Tuesday, August 11, 2015

Monetary Policy: Part 6 - Getting from Here to There

In 1980 establishing monetary policy based on the strong form of monetary theory described in the previous posts would have been a relatively trivial matter, both operationally and politically. In fact, without the advent of NOW accounts in late 1980 that might have actually happened. I was at the Tennessee Consolidated Retirement System until mid-1979 and from my position as Bond Portfolio Manager I had excellent access to the writings and thinking of most of the prominent Wall Street economists at that time.

One of them, H. Erich Heineman of Morgan Stanley in particular, had started to home in on the concept of Effective Reserves by the time I left Tennessee. Had NOW accounts not been authorized, I suspect that he, or one of his fellow economists, would have discerned the relationship I described in previous posts. I know he suspected it, but the advent of NOW accounts destroyed the operating environment in which the strong form of monetary theory operates.

A Brief Summary of the Desired End Point

1. Demand accounts need to be the only accounts for settling day-to-day transactions and must not bear interest. That ensures their minimization by users.

2. Savings accounts must carry at least a modest interest rate of 2% or so. That ensures that they will be preferred over leaving unused funds in checking accounts. The Fed can easily manage fed funds so that short rates stay above a 2% floor. (Note: While this point will be controversial, the Fed managed to put the fed funds rate exactly where they wanted it year after year for over four decades.)

3. Bank reserves must not bear interest. That ensures their minimization by the banking system.

4. The Fed should then adopt the strong form of monetary theory and begin to supply a consistent level of total reserves to the banking system, letting interest rates go where they will, even on fed funds.

5. Congress should restrict the Fed's mandate to one, and only one, purpose, that being to maintain a steady price level, neither deflationary nor inflationary. They should have no mandate for seeking to manage economic growth whatsoever.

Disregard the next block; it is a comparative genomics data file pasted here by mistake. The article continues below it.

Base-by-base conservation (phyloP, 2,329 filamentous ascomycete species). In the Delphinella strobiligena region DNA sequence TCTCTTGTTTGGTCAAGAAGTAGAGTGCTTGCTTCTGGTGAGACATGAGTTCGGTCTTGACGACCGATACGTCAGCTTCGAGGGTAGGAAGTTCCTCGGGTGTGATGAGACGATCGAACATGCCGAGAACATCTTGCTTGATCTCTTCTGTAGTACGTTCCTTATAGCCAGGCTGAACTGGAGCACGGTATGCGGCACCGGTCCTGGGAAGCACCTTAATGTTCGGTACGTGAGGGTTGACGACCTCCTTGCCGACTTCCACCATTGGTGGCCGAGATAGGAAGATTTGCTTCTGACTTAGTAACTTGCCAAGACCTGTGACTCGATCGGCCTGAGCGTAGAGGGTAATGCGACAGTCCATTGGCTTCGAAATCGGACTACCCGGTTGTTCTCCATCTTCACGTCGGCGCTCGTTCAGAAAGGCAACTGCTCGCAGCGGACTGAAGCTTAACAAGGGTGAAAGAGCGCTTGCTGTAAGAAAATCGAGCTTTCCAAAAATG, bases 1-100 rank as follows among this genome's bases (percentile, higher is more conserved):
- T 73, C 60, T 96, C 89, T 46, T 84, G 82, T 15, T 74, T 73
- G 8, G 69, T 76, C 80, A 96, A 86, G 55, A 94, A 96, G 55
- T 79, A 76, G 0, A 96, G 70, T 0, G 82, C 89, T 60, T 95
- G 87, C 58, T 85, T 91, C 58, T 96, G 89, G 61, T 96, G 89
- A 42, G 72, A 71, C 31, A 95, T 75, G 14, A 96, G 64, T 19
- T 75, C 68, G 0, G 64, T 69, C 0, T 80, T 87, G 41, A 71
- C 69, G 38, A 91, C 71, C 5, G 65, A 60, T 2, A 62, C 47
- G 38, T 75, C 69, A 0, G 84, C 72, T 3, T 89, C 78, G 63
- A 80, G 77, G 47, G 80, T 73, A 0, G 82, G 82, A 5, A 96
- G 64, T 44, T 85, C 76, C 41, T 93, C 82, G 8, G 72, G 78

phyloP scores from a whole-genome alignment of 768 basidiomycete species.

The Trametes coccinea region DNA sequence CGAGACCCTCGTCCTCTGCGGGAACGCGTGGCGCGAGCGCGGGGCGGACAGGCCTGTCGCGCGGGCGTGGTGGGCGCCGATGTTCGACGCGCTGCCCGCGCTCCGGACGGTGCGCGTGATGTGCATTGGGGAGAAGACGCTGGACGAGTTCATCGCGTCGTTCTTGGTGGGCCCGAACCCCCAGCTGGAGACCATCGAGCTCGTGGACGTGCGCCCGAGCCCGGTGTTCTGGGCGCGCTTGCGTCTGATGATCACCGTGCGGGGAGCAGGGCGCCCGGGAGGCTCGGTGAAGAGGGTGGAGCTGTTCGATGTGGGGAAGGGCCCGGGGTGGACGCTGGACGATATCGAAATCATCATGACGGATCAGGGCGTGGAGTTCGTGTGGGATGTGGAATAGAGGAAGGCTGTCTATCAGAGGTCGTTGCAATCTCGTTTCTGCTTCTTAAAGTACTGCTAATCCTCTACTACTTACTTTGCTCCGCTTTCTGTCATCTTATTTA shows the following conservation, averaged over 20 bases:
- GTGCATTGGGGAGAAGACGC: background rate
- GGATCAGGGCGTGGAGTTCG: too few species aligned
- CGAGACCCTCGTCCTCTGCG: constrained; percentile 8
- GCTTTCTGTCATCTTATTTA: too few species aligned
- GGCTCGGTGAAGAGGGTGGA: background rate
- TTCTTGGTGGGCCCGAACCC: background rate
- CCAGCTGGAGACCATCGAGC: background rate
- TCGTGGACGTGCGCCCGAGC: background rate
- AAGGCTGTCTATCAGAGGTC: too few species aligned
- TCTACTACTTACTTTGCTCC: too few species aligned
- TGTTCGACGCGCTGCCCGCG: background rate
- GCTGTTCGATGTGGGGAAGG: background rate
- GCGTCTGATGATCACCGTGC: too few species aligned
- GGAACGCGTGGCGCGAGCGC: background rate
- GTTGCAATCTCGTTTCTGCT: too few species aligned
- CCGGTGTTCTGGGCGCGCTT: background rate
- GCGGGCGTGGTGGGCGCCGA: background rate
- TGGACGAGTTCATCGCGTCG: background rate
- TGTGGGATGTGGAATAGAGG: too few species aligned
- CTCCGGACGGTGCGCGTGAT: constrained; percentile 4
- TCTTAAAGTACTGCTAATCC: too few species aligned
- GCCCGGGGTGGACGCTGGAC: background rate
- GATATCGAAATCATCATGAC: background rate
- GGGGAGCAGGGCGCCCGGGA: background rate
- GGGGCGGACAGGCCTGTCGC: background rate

So, How to Get from Here to There?

The toughest part will be forcing the Fed to take either a tremendous loss on their current portfolio of long maturity debt or to pay what will likely be on the order of $100 billion a year to banks out of their operating earnings. This will be necessary because for the strong form of monetary theory to be implemented around $2.5 trillion of Excess Reserves currently in the system have to somehow be either removed or neutralized.

Removing them permanently will require the Fed to sell well over $2.5 trillion of their long maturities. Why "well over"? Because as soon as the market realizes that's the way it's going to go, the long end of the market will take a huge beating and the Fed will be selling its portfolio at a significant loss, on the order of hundreds of billions of dollars as explained in an earlier post.

Neutralizing that amount of excess reserves without liquidating the Fed's portfolio will require the Fed to pay the banks to sit on the excess reserves rather than circulating them, for if the fed funds interest rate rises above the 1/4% they're now being paid, they will circulate them. This might partly explain the Fed's relatively recent interest in a long-term repurchase agreement facility, incidentally. If they did a one-year reverse repo with the banking system today at, say, 2%, they'd lock in their cost of neutralizing them at only $50 billion for the year. Of course, they'd have to take a similar action a year later at the rate prevalent at the time, whether that be 2% or 6%.

This is all doable, by the way, although the likelihood of the current Fed doing it would be about zero even if they suddenly bought into the strong form of monetary theory. It's just too big a hit, regardless what direction they go, so they'll either muddle along for another decade or so or be forced to take action by a change in the laws under which they operate.

Question: What About Seasonal Needs for the Money Supply?

The Fed has always operated on the assumption that the economy needs an increase in the money supply around the holiday season and has obliged by providing the reserves needed to support that increase. But what if they didn't?